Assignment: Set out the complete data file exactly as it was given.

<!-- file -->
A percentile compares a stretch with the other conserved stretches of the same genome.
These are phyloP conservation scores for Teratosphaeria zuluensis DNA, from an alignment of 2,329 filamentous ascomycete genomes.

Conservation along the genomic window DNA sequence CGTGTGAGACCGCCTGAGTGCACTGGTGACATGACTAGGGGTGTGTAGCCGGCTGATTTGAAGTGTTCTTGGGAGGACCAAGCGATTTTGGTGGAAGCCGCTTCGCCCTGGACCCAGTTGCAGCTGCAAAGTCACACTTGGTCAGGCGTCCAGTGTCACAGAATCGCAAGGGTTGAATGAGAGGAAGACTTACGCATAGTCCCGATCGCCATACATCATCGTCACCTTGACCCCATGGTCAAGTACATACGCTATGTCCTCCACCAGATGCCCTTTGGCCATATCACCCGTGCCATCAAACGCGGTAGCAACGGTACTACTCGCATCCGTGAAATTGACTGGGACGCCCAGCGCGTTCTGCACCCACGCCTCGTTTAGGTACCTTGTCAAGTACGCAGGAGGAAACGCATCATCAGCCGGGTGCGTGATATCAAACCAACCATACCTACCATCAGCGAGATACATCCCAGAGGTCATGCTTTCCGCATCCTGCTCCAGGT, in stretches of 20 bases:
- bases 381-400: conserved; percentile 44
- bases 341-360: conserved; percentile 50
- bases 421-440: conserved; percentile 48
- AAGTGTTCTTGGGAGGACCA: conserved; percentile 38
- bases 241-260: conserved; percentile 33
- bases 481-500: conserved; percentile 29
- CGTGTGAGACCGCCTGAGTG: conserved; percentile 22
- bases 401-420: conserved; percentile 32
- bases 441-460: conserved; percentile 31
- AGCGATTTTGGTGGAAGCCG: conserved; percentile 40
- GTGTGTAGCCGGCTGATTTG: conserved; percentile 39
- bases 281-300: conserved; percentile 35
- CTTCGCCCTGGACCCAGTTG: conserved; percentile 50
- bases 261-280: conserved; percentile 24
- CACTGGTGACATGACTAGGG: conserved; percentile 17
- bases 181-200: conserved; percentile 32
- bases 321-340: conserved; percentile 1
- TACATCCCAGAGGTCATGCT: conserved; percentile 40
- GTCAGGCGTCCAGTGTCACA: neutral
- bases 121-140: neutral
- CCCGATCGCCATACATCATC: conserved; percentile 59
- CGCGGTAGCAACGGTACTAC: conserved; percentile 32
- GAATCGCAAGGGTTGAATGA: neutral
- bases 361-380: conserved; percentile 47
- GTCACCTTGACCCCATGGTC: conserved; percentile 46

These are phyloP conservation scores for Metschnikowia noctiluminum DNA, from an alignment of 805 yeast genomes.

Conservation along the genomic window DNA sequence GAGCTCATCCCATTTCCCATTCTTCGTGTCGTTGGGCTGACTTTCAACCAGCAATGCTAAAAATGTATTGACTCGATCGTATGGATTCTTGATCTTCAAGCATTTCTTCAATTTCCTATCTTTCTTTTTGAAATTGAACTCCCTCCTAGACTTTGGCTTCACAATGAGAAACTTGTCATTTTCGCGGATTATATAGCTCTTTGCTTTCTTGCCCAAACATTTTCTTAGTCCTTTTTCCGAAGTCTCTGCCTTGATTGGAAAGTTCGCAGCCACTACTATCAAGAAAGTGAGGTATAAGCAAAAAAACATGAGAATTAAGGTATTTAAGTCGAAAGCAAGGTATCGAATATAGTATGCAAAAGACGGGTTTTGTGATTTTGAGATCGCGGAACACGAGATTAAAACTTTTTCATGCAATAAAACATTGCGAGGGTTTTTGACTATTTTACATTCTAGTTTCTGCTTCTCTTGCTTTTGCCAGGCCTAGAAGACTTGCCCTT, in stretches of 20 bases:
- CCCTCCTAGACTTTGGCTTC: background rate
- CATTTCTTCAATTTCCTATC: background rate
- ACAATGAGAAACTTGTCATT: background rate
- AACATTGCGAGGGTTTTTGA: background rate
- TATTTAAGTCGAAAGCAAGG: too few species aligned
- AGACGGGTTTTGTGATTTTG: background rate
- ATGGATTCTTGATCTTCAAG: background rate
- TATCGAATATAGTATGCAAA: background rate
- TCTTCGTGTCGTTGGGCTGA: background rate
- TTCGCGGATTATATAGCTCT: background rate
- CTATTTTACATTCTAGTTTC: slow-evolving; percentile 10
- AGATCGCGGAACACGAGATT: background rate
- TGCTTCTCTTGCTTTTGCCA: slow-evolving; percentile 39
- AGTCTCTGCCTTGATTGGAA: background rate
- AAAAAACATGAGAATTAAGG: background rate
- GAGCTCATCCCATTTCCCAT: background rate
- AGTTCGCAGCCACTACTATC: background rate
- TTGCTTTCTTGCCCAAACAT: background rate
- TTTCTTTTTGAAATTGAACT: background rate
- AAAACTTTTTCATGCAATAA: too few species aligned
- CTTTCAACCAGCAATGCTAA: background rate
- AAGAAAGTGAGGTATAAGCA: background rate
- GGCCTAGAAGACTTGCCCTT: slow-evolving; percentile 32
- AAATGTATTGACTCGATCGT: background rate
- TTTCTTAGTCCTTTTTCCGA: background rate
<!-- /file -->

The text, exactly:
A percentile compares a stretch with the other conserved stretches of the same genome.
These are phyloP conservation scores for Teratosphaeria zuluensis DNA, from an alignment of 2,329 filamentous ascomycete genomes.

Conservation along the genomic window DNA sequence CGTGTGAGACCGCCTGAGTGCACTGGTGACATGACTAGGGGTGTGTAGCCGGCTGATTTGAAGTGTTCTTGGGAGGACCAAGCGATTTTGGTGGAAGCCGCTTCGCCCTGGACCCAGTTGCAGCTGCAAAGTCACACTTGGTCAGGCGTCCAGTGTCACAGAATCGCAAGGGTTGAATGAGAGGAAGACTTACGCATAGTCCCGATCGCCATACATCATCGTCACCTTGACCCCATGGTCAAGTACATACGCTATGTCCTCCACCAGATGCCCTTTGGCCATATCACCCGTGCCATCAAACGCGGTAGCAACGGTACTACTCGCATCCGTGAAATTGACTGGGACGCCCAGCGCGTTCTGCACCCACGCCTCGTTTAGGTACCTTGTCAAGTACGCAGGAGGAAACGCATCATCAGCCGGGTGCGTGATATCAAACCAACCATACCTACCATCAGCGAGATACATCCCAGAGGTCATGCTTTCCGCATCCTGCTCCAGGT, in stretches of 20 bases:
- bases 381-400: conserved; percentile 44
- bases 341-360: conserved; percentile 50
- bases 421-440: conserved; percentile 48
- AAGTGTTCTTGGGAGGACCA: conserved; percentile 38
- bases 241-260: conserved; percentile 33
- bases 481-500: conserved; percentile 29
- CGTGTGAGACCGCCTGAGTG: conserved; percentile 22
- bases 401-420: conserved; percentile 32
- bases 441-460: conserved; percentile 31
- AGCGATTTTGGTGGAAGCCG: conserved; percentile 40
- GTGTGTAGCCGGCTGATTTG: conserved; percentile 39
- bases 281-300: conserved; percentile 35
- CTTCGCCCTGGACCCAGTTG: conserved; percentile 50
- bases 261-280: conserved; percentile 24
- CACTGGTGACATGACTAGGG: conserved; percentile 17
- bases 181-200: conserved; percentile 32
- bases 321-340: conserved; percentile 1
- TACATCCCAGAGGTCATGCT: conserved; percentile 40
- GTCAGGCGTCCAGTGTCACA: neutral
- bases 121-140: neutral
- CCCGATCGCCATACATCATC: conserved; percentile 59
- CGCGGTAGCAACGGTACTAC: conserved; percentile 32
- GAATCGCAAGGGTTGAATGA: neutral
- bases 361-380: conserved; percentile 47
- GTCACCTTGACCCCATGGTC: conserved; percentile 46

These are phyloP conservation scores for Metschnikowia noctiluminum DNA, from an alignment of 805 yeast genomes.

Conservation along the genomic window DNA sequence GAGCTCATCCCATTTCCCATTCTTCGTGTCGTTGGGCTGACTTTCAACCAGCAATGCTAAAAATGTATTGACTCGATCGTATGGATTCTTGATCTTCAAGCATTTCTTCAATTTCCTATCTTTCTTTTTGAAATTGAACTCCCTCCTAGACTTTGGCTTCACAATGAGAAACTTGTCATTTTCGCGGATTATATAGCTCTTTGCTTTCTTGCCCAAACATTTTCTTAGTCCTTTTTCCGAAGTCTCTGCCTTGATTGGAAAGTTCGCAGCCACTACTATCAAGAAAGTGAGGTATAAGCAAAAAAACATGAGAATTAAGGTATTTAAGTCGAAAGCAAGGTATCGAATATAGTATGCAAAAGACGGGTTTTGTGATTTTGAGATCGCGGAACACGAGATTAAAACTTTTTCATGCAATAAAACATTGCGAGGGTTTTTGACTATTTTACATTCTAGTTTCTGCTTCTCTTGCTTTTGCCAGGCCTAGAAGACTTGCCCTT, in stretches of 20 bases:
- CCCTCCTAGACTTTGGCTTC: background rate
- CATTTCTTCAATTTCCTATC: background rate
- ACAATGAGAAACTTGTCATT: background rate
- AACATTGCGAGGGTTTTTGA: background rate
- TATTTAAGTCGAAAGCAAGG: too few species aligned
- AGACGGGTTTTGTGATTTTG: background rate
- ATGGATTCTTGATCTTCAAG: background rate
- TATCGAATATAGTATGCAAA: background rate
- TCTTCGTGTCGTTGGGCTGA: background rate
- TTCGCGGATTATATAGCTCT: background rate
- CTATTTTACATTCTAGTTTC: slow-evolving; percentile 10
- AGATCGCGGAACACGAGATT: background rate
- TGCTTCTCTTGCTTTTGCCA: slow-evolving; percentile 39
- AGTCTCTGCCTTGATTGGAA: background rate
- AAAAAACATGAGAATTAAGG: background rate
- GAGCTCATCCCATTTCCCAT: background rate
- AGTTCGCAGCCACTACTATC: background rate
- TTGCTTTCTTGCCCAAACAT: background rate
- TTTCTTTTTGAAATTGAACT: background rate
- AAAACTTTTTCATGCAATAA: too few species aligned
- CTTTCAACCAGCAATGCTAA: background rate
- AAGAAAGTGAGGTATAAGCA: background rate
- GGCCTAGAAGACTTGCCCTT: slow-evolving; percentile 32
- AAATGTATTGACTCGATCGT: background rate
- TTTCTTAGTCCTTTTTCCGA: background rate